The Real Usefulness of KonMari

I love KonMari and her tidying technique, and I’ve used it several times and still abide by her general principles, which I’ve found wonderfully useful as tools for building a kind of bio-feedback link with deep discernment. 

(Wondering what the heck I’m talking about? It’s Marie Kondo’s ‘does it spark joy’ question. Pick up a single thing, concentrate on it, ask yourself if it sparks joy, and then wait for the answer. It’s unmistakable – if it sparks joy, it sparks JOY. If it doesn’t, you may find yourself waffling on all the reasons you shouldn’t get rid of it, but if you take a moment to consider that response itself, you’ll note there is zero joy in it. And building this very physical, very emotional, very immediate awareness helps to realize where and when other things spark joy. And given my own spiritual proclivities, I’m inclined to believe that what Sparks Joy has God’s stamp of approval on it, and I should generally follow the trail of joy-crumbs I’ve discovered, above and beyond just items in my home.)

And it helps, perhaps, that I’m very sensitive to the state of my home. I’m not saying it’s perfect (I’m in a perpetual state of needing to dust), but if things start piling up, I can feel the unrest inside of me. When things aren’t clean (yes, even the dust) I can feel the ickiness that’s there just under the surface unless I’m actively ignoring it. And when things get put away, when things get cleaned or vacuumed or dusted, it’s so much easier to be clear and calm and balanced. But it goes beyond tidying.

When our physical spaces get cluttered up (even nicely organized and quite tidy, but still filled) with things we don’t use, or don’t like, or feel obligated to keep, things we don’t actively appreciate, I do believe it can massively affect the rest of our lives. Mostly because we’re sending a super clear message to the Universe: “I’ve got a high tolerance for living with stuff I don’t want, so when I say I don’t want that and do want this, you can ignore me.”

“I’ve got a high tolerance for living with stuff I don’t want, so when I say I don’t want that and do want this, you can ignore me.”

-Us, to the Universe, when we put up with stuff we don’t want in our homes.

If you’re someone who works on actively manifesting things, this is going to 86 your process. And if you’re someone who is just trying to make some good, positive changes in your life and you’re not sure about all this spiritual-but-not-religious stuff, think of it like a really powerful metaphor. If you’re praying and telling God that you really want this change in your life, that you’re a good person and you deserve nice things, and God is merciful, and you really need a change, but then you put up with crap in every other area of your life, then you’re actually sending two different messages to God. Message number one, said rather softly, all things considered is, ‘I want good, positive, healthy change, and I want it right now.’ Message number two, screamed, painted in neon, and carved in stone all around you is, ‘I’ll put up with anything, and I don’t want any change at all.’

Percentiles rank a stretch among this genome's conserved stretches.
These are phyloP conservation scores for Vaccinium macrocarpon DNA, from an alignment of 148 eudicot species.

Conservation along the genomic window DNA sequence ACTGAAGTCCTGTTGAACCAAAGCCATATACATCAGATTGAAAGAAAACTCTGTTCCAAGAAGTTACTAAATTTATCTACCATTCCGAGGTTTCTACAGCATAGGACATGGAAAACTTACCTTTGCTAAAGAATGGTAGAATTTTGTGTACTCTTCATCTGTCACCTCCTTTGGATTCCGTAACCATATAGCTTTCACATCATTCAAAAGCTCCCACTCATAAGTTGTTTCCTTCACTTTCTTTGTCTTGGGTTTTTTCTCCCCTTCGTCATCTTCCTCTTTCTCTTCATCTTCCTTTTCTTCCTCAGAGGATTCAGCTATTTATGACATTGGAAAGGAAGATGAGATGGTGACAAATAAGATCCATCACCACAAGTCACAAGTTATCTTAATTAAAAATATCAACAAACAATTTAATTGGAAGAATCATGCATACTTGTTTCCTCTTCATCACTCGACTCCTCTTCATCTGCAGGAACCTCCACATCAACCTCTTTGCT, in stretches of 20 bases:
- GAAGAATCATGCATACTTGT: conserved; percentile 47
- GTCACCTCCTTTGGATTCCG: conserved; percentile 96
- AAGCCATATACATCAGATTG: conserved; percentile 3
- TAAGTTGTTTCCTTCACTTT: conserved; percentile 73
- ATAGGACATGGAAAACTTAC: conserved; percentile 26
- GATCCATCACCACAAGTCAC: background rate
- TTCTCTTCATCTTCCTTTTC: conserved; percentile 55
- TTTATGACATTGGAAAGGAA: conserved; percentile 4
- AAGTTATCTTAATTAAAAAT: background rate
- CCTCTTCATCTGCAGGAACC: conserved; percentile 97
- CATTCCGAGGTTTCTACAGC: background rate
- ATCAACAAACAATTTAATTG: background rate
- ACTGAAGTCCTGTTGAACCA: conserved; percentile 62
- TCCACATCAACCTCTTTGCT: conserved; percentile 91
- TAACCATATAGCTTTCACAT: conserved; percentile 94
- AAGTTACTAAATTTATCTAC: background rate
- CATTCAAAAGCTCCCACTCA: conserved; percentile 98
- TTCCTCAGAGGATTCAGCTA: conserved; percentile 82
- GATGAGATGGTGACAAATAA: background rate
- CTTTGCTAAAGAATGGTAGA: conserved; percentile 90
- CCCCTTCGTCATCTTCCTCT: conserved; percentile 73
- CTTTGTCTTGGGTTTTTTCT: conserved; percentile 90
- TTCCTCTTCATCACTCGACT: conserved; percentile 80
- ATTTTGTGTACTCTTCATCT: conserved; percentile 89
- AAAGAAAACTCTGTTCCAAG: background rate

So if you want to change your career, your relationships, your finances, your mood, your outlook (which is a tall order, but can be done given enough persistence, support, and time), start with whatever physical space is under your control, even if it is just a single room, or a part of a single room. Make it a pristine reflection of what makes you happy, and don’t hold back. Use whatever system of tidying works for you. And don’t be surprised when, once you’ve begun that, you start to see other areas of your life that you can also bring your ‘tidying mojo’ into to start cleaning and changing. Because the opportunities will start to present themselves as God lines them up one by one, or dozen by dozen, for you to take or ignore as you prefer.

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